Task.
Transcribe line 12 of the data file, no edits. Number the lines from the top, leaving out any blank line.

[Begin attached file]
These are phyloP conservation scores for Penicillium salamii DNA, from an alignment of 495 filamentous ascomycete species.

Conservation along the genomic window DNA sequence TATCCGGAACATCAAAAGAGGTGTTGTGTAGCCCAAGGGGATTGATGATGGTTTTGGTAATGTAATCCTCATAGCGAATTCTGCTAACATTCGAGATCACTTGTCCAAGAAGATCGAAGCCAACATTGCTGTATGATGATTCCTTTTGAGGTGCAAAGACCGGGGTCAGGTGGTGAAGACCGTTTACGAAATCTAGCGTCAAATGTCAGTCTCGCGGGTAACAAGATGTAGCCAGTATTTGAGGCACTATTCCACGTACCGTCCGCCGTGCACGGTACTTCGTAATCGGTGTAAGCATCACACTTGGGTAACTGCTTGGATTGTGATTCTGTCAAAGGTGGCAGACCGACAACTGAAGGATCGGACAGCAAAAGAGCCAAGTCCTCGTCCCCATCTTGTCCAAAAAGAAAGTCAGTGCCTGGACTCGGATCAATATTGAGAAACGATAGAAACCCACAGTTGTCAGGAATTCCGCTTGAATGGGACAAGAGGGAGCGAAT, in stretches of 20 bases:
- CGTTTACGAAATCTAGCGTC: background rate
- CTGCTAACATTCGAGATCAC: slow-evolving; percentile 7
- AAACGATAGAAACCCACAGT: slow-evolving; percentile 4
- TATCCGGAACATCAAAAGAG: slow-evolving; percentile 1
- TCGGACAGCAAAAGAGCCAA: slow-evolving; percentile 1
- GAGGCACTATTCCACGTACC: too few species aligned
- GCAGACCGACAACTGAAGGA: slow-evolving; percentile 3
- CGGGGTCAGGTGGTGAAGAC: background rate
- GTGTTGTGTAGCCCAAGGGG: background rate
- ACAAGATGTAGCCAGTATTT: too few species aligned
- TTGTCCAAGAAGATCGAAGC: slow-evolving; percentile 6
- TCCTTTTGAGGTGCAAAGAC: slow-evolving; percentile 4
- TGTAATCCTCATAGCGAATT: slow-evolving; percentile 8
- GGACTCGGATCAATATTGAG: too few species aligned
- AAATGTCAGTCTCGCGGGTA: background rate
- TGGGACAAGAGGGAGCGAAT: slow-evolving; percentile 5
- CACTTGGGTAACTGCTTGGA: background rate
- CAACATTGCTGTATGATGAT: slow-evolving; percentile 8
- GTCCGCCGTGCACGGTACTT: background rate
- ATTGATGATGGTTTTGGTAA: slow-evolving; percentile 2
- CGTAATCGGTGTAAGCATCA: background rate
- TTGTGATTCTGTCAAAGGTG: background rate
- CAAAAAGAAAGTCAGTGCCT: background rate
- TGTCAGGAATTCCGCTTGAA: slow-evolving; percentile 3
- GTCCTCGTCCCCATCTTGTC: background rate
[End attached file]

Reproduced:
- ACAAGATGTAGCCAGTATTT: too few species aligned